Introduction: To the authors’ knowledge, no study has examined the association between percent delta Hb and perioperative morbidity in spine surgery patients. We thus aimed to determine the perioperative clinical outcomes associated with percent delta Hb as an independent factor among spine surgery patients.
Methods: Patients who underwent spine surgery at our institution between December 4, 2008 and June 26, 2015 were eligible for this retrospective study. Patients undergoing the following procedures were included: atlantoaxial fusion, subaxial anterior cervical fusion, subaxial posterior cervical fusion, anterior lumbar fusion, posterior lumbar fusion, lateral lumbar fusion, excision of intervertebral disc, and excision of spinal cord lesion. Data on intraoperative transfusion were obtained from an automated prospectively collected anesthesia data management system. Data on postoperative hospital transfusions were obtained through a Web-based intelligence portal. Percent delta Hb was defined as: ((first Hb - nadir Hb)/first Hb) x 100. Clinical outcomes included in-hospital morbidity and length of stay associated with percent delta Hb.
Results: A total of 3,949 patients who underwent spine surgery were identified. A total of 1204 patients (30.5%) received at least one unit of packed red blood cells (PRBC). The median nadir Hb level was 10.6 g/dL (IQR, 8.7-12.4 g/dL), yielding a mean percent delta Hb of 23.6% (SD=15.4%). Perioperative complications occurred in 234 patients (5.9%) and were more common in patients with a larger percent delta Hb (P = 0.017). Hospital-related infection, which occurred in 60 patients (1.5%), was also more common in patients with a greater percent delta Hb (P = 0.001).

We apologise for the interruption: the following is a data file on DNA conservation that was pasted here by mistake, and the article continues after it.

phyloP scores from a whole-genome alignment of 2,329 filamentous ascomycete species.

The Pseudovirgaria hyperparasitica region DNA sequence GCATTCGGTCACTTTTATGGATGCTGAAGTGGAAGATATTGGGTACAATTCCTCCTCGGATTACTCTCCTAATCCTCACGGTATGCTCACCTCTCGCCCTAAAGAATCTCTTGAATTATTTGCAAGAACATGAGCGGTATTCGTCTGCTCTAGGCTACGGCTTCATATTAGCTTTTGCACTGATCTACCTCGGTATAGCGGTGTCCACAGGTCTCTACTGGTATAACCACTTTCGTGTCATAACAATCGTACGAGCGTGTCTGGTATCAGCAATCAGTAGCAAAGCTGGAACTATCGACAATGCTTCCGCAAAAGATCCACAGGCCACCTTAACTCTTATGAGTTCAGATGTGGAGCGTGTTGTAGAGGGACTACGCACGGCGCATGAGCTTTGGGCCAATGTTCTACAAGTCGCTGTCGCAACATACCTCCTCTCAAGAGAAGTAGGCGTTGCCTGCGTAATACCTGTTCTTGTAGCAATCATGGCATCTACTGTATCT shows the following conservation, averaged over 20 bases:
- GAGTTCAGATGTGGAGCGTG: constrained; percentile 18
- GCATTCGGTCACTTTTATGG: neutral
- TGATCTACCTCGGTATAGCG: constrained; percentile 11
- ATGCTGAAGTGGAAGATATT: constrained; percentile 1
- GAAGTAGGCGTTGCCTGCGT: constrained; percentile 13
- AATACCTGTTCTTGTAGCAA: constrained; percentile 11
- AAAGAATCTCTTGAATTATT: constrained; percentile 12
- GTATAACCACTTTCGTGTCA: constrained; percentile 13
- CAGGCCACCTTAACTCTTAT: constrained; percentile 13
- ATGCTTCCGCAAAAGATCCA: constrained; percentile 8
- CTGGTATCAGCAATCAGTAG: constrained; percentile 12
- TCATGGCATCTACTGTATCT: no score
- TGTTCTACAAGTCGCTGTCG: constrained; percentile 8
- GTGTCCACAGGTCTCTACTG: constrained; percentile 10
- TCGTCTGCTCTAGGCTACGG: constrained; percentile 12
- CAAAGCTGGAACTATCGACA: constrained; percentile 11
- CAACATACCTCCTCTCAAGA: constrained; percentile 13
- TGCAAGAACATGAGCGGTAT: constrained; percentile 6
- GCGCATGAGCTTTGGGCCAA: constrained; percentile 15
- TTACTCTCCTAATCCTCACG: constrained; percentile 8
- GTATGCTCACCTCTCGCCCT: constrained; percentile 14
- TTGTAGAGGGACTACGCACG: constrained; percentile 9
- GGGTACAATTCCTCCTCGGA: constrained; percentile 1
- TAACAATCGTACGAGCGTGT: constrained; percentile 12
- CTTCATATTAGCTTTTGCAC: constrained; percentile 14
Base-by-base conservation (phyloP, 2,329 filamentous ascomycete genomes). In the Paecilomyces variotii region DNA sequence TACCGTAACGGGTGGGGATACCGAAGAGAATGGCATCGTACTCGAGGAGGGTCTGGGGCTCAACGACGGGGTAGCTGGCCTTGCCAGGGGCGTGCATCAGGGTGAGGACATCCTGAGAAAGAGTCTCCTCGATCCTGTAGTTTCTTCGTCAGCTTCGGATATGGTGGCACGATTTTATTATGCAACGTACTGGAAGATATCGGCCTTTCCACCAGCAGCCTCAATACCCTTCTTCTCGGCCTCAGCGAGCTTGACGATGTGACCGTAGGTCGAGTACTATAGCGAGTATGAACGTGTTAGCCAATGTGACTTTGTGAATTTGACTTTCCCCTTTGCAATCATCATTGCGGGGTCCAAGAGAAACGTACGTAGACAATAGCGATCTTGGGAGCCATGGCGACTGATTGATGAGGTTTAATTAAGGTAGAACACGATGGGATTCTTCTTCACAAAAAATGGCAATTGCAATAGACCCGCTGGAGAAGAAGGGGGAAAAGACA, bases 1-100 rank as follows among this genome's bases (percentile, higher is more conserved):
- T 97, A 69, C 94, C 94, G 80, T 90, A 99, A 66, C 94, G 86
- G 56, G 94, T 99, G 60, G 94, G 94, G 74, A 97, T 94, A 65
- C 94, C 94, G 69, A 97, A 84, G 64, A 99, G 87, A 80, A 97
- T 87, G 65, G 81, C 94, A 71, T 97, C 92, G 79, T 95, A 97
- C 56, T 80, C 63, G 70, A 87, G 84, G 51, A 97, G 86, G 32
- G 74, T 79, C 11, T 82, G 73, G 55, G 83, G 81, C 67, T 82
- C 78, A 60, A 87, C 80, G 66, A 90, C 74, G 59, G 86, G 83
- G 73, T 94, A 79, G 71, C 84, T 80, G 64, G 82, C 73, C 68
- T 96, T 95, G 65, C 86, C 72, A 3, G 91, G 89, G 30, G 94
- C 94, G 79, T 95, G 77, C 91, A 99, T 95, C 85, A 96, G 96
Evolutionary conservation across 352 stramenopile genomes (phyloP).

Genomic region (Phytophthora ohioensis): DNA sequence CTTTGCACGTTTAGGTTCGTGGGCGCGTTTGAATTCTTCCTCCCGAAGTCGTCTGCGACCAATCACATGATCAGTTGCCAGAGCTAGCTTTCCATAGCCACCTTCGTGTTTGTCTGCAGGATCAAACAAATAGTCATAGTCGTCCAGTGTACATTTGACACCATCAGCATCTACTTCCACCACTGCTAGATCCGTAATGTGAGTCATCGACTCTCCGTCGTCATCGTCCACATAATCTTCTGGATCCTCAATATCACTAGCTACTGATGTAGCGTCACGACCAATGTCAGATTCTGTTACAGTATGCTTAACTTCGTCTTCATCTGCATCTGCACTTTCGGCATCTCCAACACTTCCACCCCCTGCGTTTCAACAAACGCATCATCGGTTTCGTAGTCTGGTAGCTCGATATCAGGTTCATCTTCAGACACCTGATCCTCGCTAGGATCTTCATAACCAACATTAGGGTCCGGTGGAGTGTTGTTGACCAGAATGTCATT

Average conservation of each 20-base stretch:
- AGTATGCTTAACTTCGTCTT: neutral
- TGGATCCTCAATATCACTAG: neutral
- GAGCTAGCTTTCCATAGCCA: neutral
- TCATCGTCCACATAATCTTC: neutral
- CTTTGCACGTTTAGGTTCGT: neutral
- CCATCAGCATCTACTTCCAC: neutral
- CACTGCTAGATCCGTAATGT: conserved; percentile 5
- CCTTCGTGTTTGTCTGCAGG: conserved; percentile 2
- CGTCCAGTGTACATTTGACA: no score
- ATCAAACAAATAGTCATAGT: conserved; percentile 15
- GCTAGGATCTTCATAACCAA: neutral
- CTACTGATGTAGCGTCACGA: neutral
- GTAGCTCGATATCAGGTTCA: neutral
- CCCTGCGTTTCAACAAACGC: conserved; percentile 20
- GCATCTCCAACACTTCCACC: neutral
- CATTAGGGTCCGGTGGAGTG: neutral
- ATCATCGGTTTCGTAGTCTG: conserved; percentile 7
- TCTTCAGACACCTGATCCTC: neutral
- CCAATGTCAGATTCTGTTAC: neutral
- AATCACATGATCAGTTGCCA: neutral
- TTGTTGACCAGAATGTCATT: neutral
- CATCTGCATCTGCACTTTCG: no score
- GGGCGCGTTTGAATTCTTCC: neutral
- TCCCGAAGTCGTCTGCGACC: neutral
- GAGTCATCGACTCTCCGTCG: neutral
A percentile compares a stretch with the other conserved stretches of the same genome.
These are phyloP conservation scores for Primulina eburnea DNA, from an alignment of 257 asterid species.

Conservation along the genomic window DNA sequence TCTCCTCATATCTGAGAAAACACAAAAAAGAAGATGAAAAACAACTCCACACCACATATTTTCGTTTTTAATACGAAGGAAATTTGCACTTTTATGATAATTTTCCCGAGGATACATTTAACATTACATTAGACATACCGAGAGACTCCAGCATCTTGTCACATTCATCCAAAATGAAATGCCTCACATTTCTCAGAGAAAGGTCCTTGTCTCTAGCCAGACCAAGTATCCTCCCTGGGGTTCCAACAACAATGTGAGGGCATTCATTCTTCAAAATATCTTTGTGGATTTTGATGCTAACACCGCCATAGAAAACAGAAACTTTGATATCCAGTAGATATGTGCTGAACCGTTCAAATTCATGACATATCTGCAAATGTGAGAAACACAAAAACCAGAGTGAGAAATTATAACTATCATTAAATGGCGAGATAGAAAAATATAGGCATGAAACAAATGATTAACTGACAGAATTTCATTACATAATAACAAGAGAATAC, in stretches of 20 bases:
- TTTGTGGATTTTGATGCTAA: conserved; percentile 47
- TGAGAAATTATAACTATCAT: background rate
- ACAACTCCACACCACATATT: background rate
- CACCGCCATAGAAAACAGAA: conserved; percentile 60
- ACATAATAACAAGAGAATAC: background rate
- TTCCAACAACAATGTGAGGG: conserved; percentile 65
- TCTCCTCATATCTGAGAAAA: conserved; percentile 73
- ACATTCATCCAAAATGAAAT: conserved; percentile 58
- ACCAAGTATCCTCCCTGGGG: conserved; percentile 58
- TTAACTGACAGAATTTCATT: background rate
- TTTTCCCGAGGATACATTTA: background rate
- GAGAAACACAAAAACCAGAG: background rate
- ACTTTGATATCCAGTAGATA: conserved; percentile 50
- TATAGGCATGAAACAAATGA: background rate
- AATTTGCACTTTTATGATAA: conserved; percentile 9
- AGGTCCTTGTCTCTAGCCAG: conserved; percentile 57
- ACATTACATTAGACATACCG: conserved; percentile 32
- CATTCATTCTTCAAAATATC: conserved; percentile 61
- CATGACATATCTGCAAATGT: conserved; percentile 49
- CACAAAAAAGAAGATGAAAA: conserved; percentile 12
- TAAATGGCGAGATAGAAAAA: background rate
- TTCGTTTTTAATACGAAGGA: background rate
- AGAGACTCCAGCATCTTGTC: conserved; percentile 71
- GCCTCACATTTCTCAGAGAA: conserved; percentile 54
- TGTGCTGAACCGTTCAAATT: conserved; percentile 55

Conclusions: Percent delta Hb is independently associated with a higher risk of developing any one perioperative complication and hospital-related infections. Our results suggest that percent delta Hb may be a useful measure to identify patients at risk for adverse perioperative events.
Patient Care: Our results suggest that additional consideration of relative anemia, rather than an absolute nadir Hb trigger alone, may be useful in informing transfusion practices during spine surgery. Because patient baseline Hb concentrations are variable, an absolute nadir Hb trigger of 7 g/dL may not be an ideal indicator of clinically important acute anemia for all patients.
Learning Objectives: By the conclusion of this session, participants should be able to: 1) Appreciate the importance of considering delta Hb in the formula for appropriate transfusions, and 2) Explain the association between percent delta Hb and perioperative morbidity in spine surgery patients.